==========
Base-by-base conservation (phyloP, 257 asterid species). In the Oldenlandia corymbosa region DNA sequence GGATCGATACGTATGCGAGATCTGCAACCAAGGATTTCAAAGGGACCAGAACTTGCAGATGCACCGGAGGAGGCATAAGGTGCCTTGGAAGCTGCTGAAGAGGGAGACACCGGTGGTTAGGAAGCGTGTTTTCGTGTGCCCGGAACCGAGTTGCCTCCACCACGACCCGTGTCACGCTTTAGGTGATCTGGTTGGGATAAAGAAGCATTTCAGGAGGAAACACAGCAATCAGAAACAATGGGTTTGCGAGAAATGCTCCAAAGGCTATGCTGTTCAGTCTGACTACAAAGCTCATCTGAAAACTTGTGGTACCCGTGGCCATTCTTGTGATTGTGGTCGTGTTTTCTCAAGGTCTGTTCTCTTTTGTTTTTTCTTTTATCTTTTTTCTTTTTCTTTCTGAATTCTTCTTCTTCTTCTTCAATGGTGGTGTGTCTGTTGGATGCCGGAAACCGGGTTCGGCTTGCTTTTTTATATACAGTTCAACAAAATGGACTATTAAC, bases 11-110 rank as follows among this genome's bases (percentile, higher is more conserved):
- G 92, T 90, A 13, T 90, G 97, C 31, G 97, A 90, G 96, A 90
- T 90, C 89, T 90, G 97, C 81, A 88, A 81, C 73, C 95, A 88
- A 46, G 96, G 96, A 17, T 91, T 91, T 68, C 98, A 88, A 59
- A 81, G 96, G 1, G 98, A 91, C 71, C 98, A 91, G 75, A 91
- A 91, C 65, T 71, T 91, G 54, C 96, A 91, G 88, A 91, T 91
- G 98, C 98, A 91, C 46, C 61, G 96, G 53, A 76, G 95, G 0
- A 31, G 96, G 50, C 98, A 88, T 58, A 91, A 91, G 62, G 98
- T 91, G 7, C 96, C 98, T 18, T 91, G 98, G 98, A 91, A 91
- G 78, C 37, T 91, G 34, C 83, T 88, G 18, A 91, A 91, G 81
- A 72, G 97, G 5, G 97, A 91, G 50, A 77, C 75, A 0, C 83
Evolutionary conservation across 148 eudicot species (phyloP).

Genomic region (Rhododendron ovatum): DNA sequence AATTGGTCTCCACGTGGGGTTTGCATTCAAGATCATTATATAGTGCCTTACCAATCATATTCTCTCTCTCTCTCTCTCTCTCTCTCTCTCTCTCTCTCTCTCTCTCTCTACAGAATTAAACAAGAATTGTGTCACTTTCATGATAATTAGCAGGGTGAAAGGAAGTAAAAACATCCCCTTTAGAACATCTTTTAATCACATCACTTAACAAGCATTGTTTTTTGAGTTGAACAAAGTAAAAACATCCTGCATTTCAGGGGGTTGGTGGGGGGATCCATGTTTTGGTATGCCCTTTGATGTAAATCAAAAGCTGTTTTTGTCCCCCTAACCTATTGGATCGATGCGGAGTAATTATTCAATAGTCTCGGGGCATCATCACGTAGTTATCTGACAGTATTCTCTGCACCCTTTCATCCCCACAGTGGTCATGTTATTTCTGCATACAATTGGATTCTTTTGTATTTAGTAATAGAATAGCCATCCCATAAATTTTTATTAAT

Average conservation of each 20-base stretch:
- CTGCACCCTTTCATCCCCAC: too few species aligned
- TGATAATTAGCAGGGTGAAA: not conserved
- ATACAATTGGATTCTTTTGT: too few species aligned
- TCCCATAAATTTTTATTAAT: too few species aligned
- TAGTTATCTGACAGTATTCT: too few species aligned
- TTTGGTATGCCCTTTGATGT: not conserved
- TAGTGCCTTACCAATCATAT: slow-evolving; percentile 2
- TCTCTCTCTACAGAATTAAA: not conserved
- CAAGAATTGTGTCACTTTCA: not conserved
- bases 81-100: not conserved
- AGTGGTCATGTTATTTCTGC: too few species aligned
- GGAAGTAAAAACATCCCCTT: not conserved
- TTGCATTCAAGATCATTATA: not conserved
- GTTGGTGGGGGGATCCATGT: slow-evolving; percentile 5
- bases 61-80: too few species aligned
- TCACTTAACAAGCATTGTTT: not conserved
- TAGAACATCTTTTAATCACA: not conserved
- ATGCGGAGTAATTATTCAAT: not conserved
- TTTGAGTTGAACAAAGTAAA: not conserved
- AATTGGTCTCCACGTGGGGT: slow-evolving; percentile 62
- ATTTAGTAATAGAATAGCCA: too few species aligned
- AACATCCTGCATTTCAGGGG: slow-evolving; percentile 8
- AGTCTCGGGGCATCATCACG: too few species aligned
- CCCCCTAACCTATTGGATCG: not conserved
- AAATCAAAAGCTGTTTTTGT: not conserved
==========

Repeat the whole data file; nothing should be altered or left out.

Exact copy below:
Base-by-base conservation (phyloP, 257 asterid species). In the Oldenlandia corymbosa region DNA sequence GGATCGATACGTATGCGAGATCTGCAACCAAGGATTTCAAAGGGACCAGAACTTGCAGATGCACCGGAGGAGGCATAAGGTGCCTTGGAAGCTGCTGAAGAGGGAGACACCGGTGGTTAGGAAGCGTGTTTTCGTGTGCCCGGAACCGAGTTGCCTCCACCACGACCCGTGTCACGCTTTAGGTGATCTGGTTGGGATAAAGAAGCATTTCAGGAGGAAACACAGCAATCAGAAACAATGGGTTTGCGAGAAATGCTCCAAAGGCTATGCTGTTCAGTCTGACTACAAAGCTCATCTGAAAACTTGTGGTACCCGTGGCCATTCTTGTGATTGTGGTCGTGTTTTCTCAAGGTCTGTTCTCTTTTGTTTTTTCTTTTATCTTTTTTCTTTTTCTTTCTGAATTCTTCTTCTTCTTCTTCAATGGTGGTGTGTCTGTTGGATGCCGGAAACCGGGTTCGGCTTGCTTTTTTATATACAGTTCAACAAAATGGACTATTAAC, bases 11-110 rank as follows among this genome's bases (percentile, higher is more conserved):
- G 92, T 90, A 13, T 90, G 97, C 31, G 97, A 90, G 96, A 90
- T 90, C 89, T 90, G 97, C 81, A 88, A 81, C 73, C 95, A 88
- A 46, G 96, G 96, A 17, T 91, T 91, T 68, C 98, A 88, A 59
- A 81, G 96, G 1, G 98, A 91, C 71, C 98, A 91, G 75, A 91
- A 91, C 65, T 71, T 91, G 54, C 96, A 91, G 88, A 91, T 91
- G 98, C 98, A 91, C 46, C 61, G 96, G 53, A 76, G 95, G 0
- A 31, G 96, G 50, C 98, A 88, T 58, A 91, A 91, G 62, G 98
- T 91, G 7, C 96, C 98, T 18, T 91, G 98, G 98, A 91, A 91
- G 78, C 37, T 91, G 34, C 83, T 88, G 18, A 91, A 91, G 81
- A 72, G 97, G 5, G 97, A 91, G 50, A 77, C 75, A 0, C 83
Evolutionary conservation across 148 eudicot species (phyloP).

Genomic region (Rhododendron ovatum): DNA sequence AATTGGTCTCCACGTGGGGTTTGCATTCAAGATCATTATATAGTGCCTTACCAATCATATTCTCTCTCTCTCTCTCTCTCTCTCTCTCTCTCTCTCTCTCTCTCTCTCTACAGAATTAAACAAGAATTGTGTCACTTTCATGATAATTAGCAGGGTGAAAGGAAGTAAAAACATCCCCTTTAGAACATCTTTTAATCACATCACTTAACAAGCATTGTTTTTTGAGTTGAACAAAGTAAAAACATCCTGCATTTCAGGGGGTTGGTGGGGGGATCCATGTTTTGGTATGCCCTTTGATGTAAATCAAAAGCTGTTTTTGTCCCCCTAACCTATTGGATCGATGCGGAGTAATTATTCAATAGTCTCGGGGCATCATCACGTAGTTATCTGACAGTATTCTCTGCACCCTTTCATCCCCACAGTGGTCATGTTATTTCTGCATACAATTGGATTCTTTTGTATTTAGTAATAGAATAGCCATCCCATAAATTTTTATTAAT

Average conservation of each 20-base stretch:
- CTGCACCCTTTCATCCCCAC: too few species aligned
- TGATAATTAGCAGGGTGAAA: not conserved
- ATACAATTGGATTCTTTTGT: too few species aligned
- TCCCATAAATTTTTATTAAT: too few species aligned
- TAGTTATCTGACAGTATTCT: too few species aligned
- TTTGGTATGCCCTTTGATGT: not conserved
- TAGTGCCTTACCAATCATAT: slow-evolving; percentile 2
- TCTCTCTCTACAGAATTAAA: not conserved
- CAAGAATTGTGTCACTTTCA: not conserved
- bases 81-100: not conserved
- AGTGGTCATGTTATTTCTGC: too few species aligned
- GGAAGTAAAAACATCCCCTT: not conserved
- TTGCATTCAAGATCATTATA: not conserved
- GTTGGTGGGGGGATCCATGT: slow-evolving; percentile 5
- bases 61-80: too few species aligned
- TCACTTAACAAGCATTGTTT: not conserved
- TAGAACATCTTTTAATCACA: not conserved
- ATGCGGAGTAATTATTCAAT: not conserved
- TTTGAGTTGAACAAAGTAAA: not conserved
- AATTGGTCTCCACGTGGGGT: slow-evolving; percentile 62
- ATTTAGTAATAGAATAGCCA: too few species aligned
- AACATCCTGCATTTCAGGGG: slow-evolving; percentile 8
- AGTCTCGGGGCATCATCACG: too few species aligned
- CCCCCTAACCTATTGGATCG: not conserved
- AAATCAAAAGCTGTTTTTGT: not conserved